Police “coercion” and “oppression” forced four teenagers arrested in Derry in 1979 to falsely confess to the murder of a British soldier, the North’s Police Ombudsman has found.
In a report published on Friday, Marie Anderson said the so-called “Derry Four” had been treated “unfairly” and factors including the “coercive” atmosphere during police interviews led them to make “‘confessional’ statements which were not voluntary.”
She concluded their complaints about “mental ill-treatment, detention, and interviewing by police at Strand Road RUC Station” were “legitimate and justified” and they had not been given access to legal advice.
One of the Derry Four, Gerard Kelly, told The Irish Times they felt vindicated by the Police Ombudsman’s ruling.
“It’s been a long road but we’ve always stated this was what happened and it feels good to have that upheld,” he said.
“Even when we were acquitted and we received [compensation] money from the PSNI there was still that doubt in some people’s minds, so now the Police Ombudsman has come out and said it, hopefully that will be it put to bed.”
Another of the men, Gerry McGowan, said it was “the final piece of the jigsaw in the 43-year journey in the pursuit of justice”.
Stephen Crumlish, Gerry McGowan, Gerard Kelly and Michael Toner were all aged between 17 and 18 years old when they were arrested in February 1979 in connection with the murder of a soldier, Lieut Stephen Kirby, in Derry.
Forced to sign false confessions, they fled south of the Border during their trial and have lived there ever since.
In 1998 a Belfast judge cleared the four men of all charges against them.
In 2000 they took a civil case against the PSNI Chief Constable in relation to the ill-treatment and abuse they said police officers had subjected them to during their detention, and in 2019 each was awarded a five-figure sum in an out-of-court settlement.
In 2003 they made complaints to the Police Ombudsman’s Office which included the allegation that they had been subjected to mental and physical abuse during their time in custody, forced to sign false confessions and denied access to legal representation.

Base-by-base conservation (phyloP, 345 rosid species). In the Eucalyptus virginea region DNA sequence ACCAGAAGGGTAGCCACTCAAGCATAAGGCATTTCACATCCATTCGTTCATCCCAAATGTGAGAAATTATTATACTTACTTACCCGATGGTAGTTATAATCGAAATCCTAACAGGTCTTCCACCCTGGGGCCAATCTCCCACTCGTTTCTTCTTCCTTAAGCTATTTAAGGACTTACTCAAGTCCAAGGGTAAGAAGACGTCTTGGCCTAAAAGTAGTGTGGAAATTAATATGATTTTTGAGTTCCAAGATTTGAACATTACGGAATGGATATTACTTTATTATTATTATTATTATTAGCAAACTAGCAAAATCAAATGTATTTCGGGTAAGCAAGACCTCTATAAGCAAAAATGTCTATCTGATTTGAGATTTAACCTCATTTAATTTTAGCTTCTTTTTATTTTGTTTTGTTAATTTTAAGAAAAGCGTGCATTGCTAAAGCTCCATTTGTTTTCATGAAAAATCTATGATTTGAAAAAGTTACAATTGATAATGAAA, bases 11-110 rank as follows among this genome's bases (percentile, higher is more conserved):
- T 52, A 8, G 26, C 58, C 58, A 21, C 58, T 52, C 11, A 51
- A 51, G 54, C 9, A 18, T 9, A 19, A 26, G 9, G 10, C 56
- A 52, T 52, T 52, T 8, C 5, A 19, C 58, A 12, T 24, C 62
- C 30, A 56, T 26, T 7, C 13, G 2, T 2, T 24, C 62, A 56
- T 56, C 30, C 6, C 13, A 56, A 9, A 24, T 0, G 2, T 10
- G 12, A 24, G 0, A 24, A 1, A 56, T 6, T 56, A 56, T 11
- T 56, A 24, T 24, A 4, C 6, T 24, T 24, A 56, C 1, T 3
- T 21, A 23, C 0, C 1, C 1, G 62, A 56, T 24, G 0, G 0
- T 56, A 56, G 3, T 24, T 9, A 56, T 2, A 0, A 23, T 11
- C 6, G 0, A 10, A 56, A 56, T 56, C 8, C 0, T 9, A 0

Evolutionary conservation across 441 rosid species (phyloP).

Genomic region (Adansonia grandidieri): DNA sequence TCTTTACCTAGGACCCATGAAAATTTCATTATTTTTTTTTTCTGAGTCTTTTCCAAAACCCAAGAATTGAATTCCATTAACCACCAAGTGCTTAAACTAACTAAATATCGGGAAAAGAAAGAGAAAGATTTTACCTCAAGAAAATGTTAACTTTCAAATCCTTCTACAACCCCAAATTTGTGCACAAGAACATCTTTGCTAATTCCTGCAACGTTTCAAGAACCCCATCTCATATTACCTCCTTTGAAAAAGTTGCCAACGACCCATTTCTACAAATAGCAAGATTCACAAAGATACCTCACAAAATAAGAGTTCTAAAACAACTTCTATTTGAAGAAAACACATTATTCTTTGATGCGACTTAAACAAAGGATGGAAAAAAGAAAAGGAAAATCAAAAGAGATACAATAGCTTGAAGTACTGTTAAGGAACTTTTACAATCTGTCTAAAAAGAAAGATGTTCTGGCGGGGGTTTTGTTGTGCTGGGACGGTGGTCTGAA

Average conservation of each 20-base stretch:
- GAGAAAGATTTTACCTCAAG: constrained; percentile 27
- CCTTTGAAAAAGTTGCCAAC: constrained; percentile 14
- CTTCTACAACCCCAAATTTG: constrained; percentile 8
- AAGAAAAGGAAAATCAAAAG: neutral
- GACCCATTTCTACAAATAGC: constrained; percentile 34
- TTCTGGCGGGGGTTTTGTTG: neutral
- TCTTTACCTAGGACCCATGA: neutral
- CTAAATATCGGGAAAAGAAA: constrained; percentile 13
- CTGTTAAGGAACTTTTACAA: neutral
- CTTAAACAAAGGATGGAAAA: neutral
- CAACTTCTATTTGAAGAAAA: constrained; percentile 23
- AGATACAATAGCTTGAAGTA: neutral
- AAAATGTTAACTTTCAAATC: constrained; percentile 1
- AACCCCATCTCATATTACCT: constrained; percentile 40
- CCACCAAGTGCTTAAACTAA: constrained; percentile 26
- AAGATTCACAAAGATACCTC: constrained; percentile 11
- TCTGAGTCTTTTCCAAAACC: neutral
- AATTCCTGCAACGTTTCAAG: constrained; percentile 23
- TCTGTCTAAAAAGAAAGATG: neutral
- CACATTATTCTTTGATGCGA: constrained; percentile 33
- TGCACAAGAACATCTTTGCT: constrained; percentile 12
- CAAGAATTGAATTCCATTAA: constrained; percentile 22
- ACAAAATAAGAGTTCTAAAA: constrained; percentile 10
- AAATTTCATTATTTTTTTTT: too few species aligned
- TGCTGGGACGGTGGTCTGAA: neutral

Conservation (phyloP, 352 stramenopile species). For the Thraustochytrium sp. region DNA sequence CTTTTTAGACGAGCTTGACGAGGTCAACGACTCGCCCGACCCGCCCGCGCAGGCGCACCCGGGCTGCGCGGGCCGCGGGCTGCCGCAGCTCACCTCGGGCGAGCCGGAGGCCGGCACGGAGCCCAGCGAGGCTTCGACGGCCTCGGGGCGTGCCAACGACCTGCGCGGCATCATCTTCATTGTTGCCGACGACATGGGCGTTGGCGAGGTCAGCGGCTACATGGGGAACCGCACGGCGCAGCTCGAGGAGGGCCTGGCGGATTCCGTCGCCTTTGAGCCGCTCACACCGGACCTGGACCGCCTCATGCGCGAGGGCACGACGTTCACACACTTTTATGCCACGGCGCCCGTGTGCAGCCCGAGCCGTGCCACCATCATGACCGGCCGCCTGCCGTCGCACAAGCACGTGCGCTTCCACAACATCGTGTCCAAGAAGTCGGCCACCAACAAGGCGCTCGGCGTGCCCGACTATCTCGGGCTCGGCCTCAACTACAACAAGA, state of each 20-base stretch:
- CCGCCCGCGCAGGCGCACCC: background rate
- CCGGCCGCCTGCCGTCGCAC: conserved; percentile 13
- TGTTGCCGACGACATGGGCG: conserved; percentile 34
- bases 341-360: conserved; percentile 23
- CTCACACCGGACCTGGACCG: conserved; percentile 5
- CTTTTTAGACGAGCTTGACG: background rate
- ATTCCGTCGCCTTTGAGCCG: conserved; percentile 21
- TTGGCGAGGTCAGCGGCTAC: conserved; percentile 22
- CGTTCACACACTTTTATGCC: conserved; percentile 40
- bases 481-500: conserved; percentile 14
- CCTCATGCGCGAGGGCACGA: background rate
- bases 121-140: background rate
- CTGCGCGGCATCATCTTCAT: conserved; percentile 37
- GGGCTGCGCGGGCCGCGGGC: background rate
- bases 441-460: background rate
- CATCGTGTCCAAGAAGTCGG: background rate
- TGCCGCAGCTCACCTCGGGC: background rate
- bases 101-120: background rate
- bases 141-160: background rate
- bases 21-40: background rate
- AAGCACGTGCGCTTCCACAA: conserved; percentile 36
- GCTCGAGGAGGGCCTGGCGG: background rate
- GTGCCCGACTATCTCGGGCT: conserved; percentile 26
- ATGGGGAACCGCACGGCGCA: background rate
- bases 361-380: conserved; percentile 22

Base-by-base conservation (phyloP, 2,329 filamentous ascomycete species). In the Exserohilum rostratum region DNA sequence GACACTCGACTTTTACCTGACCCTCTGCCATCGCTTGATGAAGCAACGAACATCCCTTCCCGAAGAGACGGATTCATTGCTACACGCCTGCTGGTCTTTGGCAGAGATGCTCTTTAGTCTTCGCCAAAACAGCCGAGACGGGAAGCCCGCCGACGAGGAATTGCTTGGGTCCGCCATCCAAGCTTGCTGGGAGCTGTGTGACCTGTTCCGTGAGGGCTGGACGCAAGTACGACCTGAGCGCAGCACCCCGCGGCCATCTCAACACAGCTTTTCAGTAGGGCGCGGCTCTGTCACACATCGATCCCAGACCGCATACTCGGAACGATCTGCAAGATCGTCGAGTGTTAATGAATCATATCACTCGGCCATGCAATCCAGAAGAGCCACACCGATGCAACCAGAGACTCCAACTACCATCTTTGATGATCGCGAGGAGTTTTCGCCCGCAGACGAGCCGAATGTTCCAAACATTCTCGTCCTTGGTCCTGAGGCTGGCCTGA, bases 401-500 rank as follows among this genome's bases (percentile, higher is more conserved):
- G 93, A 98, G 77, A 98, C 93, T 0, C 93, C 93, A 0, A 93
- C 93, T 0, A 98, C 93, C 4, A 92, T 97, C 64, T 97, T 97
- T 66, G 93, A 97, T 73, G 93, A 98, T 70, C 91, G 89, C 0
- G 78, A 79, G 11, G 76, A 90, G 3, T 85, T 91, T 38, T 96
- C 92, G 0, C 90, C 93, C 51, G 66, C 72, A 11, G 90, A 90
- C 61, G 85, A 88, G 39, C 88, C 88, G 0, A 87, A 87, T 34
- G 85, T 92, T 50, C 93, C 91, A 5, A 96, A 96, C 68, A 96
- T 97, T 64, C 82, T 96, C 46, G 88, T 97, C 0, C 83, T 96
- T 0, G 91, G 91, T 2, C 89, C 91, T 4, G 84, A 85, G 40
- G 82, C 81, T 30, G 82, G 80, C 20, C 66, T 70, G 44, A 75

Ms Anderson concluded that a number of factors had a “profound effect on the coercive atmosphere generated during the interviews and the subsequent securing of ‘confessional’ statements.
“Taken together, the prolonged and repeated nature of the interviewing, the immature ages of the four young men, their inexperience with law enforcement, and the absence of access to legal advice or other support made them susceptible to compliance with those in authority.
“I am of the view that these factors had the cumulative effect of creating an oppressive and fearful environment in which they made ‘confessional’ statements.
“It is my view that the ‘confessional’ statements were not obtained fairly, but by coercion and/or oppression.”
The Police Ombudsman said she was unable to investigate the allegations of physical abuse as these had previously been investigated by the RUC and the Director of Public Prosecutions had directed none of the 14 officers should be prosecuted.
She was unable to conclude on a number of other allegations due to “conflicting evidence”.
This included that they had been threatened by police and told that members of their families would come to harm if they did not sign confessions.
“Ten police officers interviewed in relation to these allegations denied any wrongdoing, and other members of staff at Strand Road custody suite stated that they had not seen any mistreatment, and would have reported it if they had,” Ms Anderson said.